First GP victory
Ángel Nieto scored the first of his 90 GP victories in the East German 50cc GP at Sachsenring, going on to take the first of his 13 world championship titles that season, to become Spain’s first-ever world champion – although public acclaim after he clinched the title on the Opatija street circuit in Yugoslavia, wasn’t yet as great as a couple of years later. In 1970 he concentrated on the 50cc tiddlers, becoming both world and Spanish champion in the class, but in 1971 Ángel became a triple Spanish champion, winning 50/125/250 titles as well as becoming 125cc world champion for the first time, after a season-long battle with future British superstar Barry Sheene on his Suzuki twin. This was indeed also the start of Nieto’s golden decade, in which he amassed a succession of world and Spanish crowns. He repeated the Spanish title triple in 1972, and became a double world champion in the 50cc/125cc categories after the final GP in Barcelona – though only after tying on points with de Vries for the tiddler title, winning by just 21.32 seconds after the season’s race times were added together. However, on visiting the nearby Derbi factory next day for what he expected to be a celebration lunch, Nieto was instead told that Derbi was pulling out of GP racing, ostensibly to focus on a new range of street bikes. Ángel briefly considered switching to car racing, but though initial tests at Jarama went well, he decided to stay with bikes, switching to the Italian Morbidelli team. However, the chronic unreliability of both their 125cc and 350cc bikes meant he didn’t win a single GP race all season, with just three second places to show for it and eight DNFS in the 125cc rounds. For the Spanish title series Derbi supplied unimproved existing 125cc and 250cc bikes with which he won two more Spanish titles, a feat he repeated in both 1974 and again in 1975. That year, alerted by the country’s star rider that he didn’t have good equipment for the world stage, Spanish RFME Federation president Luis Soriano used the funds at his disposal to underwrite a deal for Nieto to race in 50cc GPS with the Van Veen Kreidler. The result was total domination, with Nieto winning six of the eight races and finishing second in the other two, en route to what he termed: “The easiest and most boring of my 12 + 1 world titles”. For 1976, Soriano’s Federation cheque book was put to use again at Nieto’s urging, this time to enable the 50/125cc monocoque machines conceived by two Dutch technicians, engine guru Jan Thiel and chassis designer Martin Mijwaart, for the now defunct Italian Piovaticci team to be transferred to Bultaco, for Nieto to ride. Ángel duly won his seventh world title with the 50cc bike with five victories, but was only able to split the Morbidelli-mounted duo of Bianchi and Pileri in the 125 class, winding up second to Bianchi. In 1977 it was more of the same, repeating his tiddler title by defeating his replacement at Kreidler, Eugenio Lazzarini, but finishing third behind him on the 125 Morbidelli as Lazzarini’s new team-mate Bianchi retained his title.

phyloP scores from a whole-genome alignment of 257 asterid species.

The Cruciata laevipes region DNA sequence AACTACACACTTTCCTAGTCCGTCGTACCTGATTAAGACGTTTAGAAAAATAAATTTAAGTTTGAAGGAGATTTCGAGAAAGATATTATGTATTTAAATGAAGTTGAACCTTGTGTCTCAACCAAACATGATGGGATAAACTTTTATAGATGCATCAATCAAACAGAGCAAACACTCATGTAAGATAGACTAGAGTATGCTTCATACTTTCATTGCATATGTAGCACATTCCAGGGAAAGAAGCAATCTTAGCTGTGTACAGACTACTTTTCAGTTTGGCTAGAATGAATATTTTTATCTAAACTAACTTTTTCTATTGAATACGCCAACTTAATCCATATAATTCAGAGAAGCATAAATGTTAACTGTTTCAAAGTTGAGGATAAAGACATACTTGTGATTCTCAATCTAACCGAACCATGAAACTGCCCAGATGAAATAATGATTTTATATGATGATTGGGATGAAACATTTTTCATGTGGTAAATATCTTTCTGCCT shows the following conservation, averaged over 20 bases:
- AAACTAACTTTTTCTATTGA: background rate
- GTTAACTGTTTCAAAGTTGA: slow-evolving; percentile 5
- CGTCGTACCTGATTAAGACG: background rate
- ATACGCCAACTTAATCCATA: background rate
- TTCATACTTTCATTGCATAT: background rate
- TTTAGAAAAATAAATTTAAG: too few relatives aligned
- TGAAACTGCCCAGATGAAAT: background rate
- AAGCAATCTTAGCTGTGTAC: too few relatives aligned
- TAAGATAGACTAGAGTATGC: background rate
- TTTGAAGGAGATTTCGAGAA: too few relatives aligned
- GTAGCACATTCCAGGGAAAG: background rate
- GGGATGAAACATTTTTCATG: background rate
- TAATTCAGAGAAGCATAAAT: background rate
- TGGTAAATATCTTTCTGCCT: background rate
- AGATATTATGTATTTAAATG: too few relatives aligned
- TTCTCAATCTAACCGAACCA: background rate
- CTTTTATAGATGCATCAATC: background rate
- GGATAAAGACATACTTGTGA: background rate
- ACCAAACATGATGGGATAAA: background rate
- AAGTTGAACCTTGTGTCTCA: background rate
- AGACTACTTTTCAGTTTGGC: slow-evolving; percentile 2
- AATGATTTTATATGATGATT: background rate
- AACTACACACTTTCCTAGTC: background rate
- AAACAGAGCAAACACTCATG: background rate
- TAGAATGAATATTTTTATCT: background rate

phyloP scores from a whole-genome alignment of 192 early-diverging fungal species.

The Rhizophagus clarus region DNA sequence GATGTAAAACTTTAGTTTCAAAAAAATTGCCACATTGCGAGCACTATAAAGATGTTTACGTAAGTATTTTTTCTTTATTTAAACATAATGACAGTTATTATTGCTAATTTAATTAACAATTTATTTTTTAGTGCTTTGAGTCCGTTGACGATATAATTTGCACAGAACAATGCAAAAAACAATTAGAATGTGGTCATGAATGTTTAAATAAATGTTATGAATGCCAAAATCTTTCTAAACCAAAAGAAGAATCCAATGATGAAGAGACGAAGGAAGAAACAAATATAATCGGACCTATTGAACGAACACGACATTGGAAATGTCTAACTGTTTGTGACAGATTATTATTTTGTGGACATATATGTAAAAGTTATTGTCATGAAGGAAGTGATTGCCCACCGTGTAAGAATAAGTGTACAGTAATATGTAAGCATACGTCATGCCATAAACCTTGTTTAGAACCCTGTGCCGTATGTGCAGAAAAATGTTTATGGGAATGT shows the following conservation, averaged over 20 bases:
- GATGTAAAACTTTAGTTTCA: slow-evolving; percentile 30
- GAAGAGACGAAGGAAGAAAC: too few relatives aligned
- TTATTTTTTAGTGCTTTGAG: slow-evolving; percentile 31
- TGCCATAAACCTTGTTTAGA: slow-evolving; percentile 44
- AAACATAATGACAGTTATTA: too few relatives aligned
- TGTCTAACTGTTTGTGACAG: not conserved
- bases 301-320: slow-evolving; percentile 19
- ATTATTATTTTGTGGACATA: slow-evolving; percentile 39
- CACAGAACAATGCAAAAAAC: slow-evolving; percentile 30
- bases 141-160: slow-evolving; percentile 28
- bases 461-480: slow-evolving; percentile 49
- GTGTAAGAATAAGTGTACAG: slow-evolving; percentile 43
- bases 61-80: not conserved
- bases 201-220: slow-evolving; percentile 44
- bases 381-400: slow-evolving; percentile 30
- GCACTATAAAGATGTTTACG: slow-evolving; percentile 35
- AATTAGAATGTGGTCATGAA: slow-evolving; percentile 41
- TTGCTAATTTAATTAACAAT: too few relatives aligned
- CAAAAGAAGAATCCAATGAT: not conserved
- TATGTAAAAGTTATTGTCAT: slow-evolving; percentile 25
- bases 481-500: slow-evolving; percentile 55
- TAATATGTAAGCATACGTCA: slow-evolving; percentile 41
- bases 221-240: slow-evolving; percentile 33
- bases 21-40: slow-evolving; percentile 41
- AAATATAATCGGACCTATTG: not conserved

For 1978 Nieto stepped down to the role of occasional support rider to help Bultaco teammate Ricardo Tormo clinch the 50cc title (which he did), while he focused on the 125cc bike. But this was now completely outclassed by the MBA replicas of the defending world champion Morbidelli machine, as well as by the new Minarelli twin created by wayward but brilliant German engineer Jörg Möller for the Italian scooter/moped engine concern. After retiring from the Dutch GP which he’d won the previous year on the Assen circuit he loved, and with just four points to his name after six races, Nieto got into his car and drove the 1,000 miles to Barcelona overnight to ask Don Paco Bultó to release him from his contract. That done, he then drove another 700 miles to the Minarelli factory in Bologna to implore company owner Vittorio Minarelli to give him a bike with which to support the team’s singleton rider Pierpaolo Bianchi in winning the championship. A deal was agreed with Bianchi’s approval, and four days later the pair finished one-two in the Belgian GP at Spa, then repeated the result in the next race in Sweden, for Bianchi now to be leading the points table. But in the following race in Finland the Italian rider crashed and injured a leg badly enough to sideline him for the rest of the